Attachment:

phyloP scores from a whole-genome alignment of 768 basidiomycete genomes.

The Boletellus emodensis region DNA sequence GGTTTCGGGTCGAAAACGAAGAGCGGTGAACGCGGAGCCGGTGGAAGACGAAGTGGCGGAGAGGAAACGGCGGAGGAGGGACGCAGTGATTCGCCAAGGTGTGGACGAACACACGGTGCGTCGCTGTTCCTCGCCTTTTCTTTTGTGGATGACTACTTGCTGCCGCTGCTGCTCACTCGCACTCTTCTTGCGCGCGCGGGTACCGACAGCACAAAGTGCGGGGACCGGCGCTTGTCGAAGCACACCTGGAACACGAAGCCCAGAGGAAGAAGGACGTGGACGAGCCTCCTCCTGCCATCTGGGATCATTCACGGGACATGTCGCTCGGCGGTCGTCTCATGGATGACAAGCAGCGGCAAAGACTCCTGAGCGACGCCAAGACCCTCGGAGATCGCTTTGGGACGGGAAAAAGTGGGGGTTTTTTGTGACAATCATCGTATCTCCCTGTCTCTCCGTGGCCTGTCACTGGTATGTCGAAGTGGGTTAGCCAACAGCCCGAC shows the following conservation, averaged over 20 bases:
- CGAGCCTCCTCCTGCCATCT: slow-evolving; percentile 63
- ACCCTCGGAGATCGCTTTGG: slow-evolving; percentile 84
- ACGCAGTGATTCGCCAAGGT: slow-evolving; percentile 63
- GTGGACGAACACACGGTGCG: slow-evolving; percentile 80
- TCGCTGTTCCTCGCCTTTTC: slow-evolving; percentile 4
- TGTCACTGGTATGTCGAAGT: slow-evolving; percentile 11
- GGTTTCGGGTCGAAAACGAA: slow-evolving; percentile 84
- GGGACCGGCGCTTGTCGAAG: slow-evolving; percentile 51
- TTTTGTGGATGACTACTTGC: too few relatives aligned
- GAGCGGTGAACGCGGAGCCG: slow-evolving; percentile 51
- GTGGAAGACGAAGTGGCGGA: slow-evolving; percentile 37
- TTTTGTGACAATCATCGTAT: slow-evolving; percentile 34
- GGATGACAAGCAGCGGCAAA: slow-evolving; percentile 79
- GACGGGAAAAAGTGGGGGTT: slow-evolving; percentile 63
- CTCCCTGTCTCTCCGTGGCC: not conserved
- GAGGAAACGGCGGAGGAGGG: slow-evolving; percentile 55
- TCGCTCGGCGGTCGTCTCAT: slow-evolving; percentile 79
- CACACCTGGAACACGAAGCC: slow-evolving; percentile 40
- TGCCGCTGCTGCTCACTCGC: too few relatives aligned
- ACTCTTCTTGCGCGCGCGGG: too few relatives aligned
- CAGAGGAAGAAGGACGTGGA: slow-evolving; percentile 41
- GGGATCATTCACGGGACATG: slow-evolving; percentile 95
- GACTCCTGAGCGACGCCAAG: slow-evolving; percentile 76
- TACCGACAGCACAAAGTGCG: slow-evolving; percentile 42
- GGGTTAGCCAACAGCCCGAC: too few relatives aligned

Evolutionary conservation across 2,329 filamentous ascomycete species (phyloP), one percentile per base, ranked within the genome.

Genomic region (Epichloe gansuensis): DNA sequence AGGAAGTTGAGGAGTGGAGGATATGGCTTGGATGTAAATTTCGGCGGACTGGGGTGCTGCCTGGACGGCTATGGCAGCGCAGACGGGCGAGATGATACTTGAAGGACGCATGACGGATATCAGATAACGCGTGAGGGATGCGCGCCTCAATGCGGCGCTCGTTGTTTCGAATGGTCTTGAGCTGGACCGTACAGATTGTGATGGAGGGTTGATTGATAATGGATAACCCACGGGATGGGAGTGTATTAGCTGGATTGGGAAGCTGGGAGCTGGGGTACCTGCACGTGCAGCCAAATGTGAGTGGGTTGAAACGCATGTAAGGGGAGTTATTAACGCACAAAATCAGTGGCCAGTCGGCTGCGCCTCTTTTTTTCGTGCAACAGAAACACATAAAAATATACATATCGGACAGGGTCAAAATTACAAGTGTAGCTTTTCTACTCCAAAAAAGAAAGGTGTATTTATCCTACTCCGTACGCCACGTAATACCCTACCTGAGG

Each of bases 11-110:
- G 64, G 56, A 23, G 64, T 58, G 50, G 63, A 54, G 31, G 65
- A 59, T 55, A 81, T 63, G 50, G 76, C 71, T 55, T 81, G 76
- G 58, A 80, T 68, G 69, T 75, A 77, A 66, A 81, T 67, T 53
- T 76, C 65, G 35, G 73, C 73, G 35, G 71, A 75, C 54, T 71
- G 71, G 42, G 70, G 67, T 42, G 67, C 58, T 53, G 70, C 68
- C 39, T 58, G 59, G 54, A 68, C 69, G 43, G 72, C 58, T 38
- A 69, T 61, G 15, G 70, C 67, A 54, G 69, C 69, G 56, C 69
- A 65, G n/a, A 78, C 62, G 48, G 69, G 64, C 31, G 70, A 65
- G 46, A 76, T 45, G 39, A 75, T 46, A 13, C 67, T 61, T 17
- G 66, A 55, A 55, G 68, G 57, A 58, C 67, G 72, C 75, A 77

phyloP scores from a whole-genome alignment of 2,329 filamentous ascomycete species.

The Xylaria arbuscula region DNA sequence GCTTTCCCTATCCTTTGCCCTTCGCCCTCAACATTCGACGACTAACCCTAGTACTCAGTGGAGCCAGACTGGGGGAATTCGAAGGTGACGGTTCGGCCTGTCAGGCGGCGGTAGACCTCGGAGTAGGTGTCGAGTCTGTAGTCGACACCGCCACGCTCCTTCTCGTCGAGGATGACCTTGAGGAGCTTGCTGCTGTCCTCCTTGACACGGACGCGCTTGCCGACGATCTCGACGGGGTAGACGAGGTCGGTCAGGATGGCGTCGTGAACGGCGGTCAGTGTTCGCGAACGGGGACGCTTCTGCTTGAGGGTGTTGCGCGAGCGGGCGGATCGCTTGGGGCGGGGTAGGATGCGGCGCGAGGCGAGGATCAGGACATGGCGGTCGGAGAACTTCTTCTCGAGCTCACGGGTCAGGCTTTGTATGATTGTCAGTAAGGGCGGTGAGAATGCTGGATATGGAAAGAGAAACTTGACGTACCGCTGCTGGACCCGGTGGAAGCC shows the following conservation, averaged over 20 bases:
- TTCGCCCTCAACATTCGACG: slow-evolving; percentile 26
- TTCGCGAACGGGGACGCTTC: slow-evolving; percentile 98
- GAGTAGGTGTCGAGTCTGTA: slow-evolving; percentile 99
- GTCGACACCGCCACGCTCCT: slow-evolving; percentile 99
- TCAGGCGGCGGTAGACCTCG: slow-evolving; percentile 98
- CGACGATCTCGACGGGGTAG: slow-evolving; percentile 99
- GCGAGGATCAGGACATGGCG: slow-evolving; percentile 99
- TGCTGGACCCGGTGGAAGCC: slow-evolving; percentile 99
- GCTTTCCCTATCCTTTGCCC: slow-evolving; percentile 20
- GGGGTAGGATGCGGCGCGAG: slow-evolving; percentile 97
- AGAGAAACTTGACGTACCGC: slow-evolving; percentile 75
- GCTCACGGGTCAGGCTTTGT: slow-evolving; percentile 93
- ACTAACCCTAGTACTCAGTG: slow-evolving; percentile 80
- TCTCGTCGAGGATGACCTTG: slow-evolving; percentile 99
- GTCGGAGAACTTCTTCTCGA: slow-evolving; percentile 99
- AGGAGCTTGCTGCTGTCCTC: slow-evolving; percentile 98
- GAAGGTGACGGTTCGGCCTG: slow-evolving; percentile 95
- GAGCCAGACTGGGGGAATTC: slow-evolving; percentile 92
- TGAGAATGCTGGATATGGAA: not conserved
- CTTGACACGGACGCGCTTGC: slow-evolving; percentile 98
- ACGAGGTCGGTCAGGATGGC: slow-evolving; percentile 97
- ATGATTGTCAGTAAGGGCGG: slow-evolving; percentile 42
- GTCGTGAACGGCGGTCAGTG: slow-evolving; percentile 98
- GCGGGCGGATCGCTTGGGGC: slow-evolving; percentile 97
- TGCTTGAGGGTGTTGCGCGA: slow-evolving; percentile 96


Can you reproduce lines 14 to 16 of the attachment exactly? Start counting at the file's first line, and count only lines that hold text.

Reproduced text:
- TTTTGTGACAATCATCGTAT: slow-evolving; percentile 34
- GGATGACAAGCAGCGGCAAA: slow-evolving; percentile 79
- GACGGGAAAAAGTGGGGGTT: slow-evolving; percentile 63